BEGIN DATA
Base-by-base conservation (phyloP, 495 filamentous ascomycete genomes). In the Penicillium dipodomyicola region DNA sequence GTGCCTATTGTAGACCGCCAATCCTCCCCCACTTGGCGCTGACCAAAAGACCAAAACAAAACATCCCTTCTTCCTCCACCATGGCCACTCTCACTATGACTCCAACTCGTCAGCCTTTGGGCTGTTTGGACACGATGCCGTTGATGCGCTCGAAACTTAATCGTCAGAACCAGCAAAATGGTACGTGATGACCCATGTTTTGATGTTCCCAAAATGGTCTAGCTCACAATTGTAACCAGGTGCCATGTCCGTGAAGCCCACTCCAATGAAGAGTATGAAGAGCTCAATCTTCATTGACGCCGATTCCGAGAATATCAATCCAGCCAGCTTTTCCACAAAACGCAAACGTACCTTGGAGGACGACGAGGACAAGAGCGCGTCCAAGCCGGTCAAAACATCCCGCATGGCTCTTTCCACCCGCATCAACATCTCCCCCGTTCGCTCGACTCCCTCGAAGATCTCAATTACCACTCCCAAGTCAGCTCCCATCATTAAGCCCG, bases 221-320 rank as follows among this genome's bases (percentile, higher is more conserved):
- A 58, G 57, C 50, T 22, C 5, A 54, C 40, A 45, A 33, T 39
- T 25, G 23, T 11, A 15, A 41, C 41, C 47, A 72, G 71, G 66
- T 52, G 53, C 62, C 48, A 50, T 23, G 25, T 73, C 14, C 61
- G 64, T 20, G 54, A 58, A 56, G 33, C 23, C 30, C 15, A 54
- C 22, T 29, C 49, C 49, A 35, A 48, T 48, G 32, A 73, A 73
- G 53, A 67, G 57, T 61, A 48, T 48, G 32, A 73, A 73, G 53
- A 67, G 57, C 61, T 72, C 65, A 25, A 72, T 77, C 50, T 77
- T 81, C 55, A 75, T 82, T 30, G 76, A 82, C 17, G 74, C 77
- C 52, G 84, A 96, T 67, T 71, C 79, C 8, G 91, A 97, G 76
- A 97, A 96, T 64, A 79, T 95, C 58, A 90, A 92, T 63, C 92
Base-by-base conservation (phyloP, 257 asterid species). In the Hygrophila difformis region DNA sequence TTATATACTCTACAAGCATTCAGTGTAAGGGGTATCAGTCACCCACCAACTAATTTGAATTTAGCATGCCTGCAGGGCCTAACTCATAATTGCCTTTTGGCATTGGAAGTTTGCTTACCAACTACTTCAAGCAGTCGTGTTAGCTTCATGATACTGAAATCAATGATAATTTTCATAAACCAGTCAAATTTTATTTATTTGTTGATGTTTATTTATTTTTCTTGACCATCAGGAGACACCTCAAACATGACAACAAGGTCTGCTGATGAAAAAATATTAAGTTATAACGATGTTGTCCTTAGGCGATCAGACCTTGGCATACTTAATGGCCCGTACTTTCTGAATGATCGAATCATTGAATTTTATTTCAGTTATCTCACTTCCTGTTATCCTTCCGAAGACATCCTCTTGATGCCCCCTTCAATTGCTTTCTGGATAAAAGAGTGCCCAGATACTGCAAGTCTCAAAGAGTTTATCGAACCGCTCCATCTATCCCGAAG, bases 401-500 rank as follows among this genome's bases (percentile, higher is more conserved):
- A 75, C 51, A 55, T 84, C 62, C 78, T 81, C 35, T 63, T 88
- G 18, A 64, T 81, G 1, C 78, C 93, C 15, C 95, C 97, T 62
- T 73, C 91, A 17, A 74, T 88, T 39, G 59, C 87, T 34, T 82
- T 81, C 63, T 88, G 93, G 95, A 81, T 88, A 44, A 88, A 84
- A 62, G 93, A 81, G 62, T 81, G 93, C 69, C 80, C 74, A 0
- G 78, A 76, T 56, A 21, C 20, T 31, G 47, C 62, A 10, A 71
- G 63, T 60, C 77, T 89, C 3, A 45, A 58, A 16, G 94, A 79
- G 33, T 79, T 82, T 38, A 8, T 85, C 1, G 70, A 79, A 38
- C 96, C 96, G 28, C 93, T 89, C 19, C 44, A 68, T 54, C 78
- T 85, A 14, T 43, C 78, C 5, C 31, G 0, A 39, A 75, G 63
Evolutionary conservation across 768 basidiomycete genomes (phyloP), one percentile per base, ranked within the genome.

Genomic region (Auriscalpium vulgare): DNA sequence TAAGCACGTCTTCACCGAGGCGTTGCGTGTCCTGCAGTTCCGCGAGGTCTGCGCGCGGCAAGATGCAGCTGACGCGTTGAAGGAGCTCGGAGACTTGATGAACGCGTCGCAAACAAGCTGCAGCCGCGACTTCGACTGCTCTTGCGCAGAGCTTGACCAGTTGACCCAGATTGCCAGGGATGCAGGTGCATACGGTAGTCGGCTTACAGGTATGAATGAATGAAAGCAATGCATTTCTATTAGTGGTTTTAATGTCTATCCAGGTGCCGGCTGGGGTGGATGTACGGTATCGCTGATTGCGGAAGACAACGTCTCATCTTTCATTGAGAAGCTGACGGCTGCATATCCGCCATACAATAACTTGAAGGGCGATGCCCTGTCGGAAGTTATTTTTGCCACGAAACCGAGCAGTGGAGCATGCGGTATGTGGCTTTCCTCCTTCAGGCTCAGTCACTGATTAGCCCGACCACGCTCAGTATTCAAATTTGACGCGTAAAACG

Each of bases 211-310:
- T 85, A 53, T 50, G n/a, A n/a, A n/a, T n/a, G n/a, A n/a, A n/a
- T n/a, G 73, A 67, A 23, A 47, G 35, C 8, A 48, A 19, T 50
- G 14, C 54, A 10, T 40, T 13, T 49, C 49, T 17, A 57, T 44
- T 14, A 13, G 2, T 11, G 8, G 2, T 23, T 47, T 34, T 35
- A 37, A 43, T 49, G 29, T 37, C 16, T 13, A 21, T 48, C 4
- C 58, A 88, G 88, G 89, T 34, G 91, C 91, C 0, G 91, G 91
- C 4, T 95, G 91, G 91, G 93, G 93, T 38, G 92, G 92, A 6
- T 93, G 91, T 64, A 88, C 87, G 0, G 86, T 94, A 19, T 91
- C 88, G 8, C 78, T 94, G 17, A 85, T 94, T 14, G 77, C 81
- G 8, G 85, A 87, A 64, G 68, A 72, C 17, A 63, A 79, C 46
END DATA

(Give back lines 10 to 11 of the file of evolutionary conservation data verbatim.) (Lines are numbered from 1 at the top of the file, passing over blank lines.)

- C 52, G 84, A 96, T 67, T 71, C 79, C 8, G 91, A 97, G 76
- A 97, A 96, T 64, A 79, T 95, C 58, A 90, A 92, T 63, C 92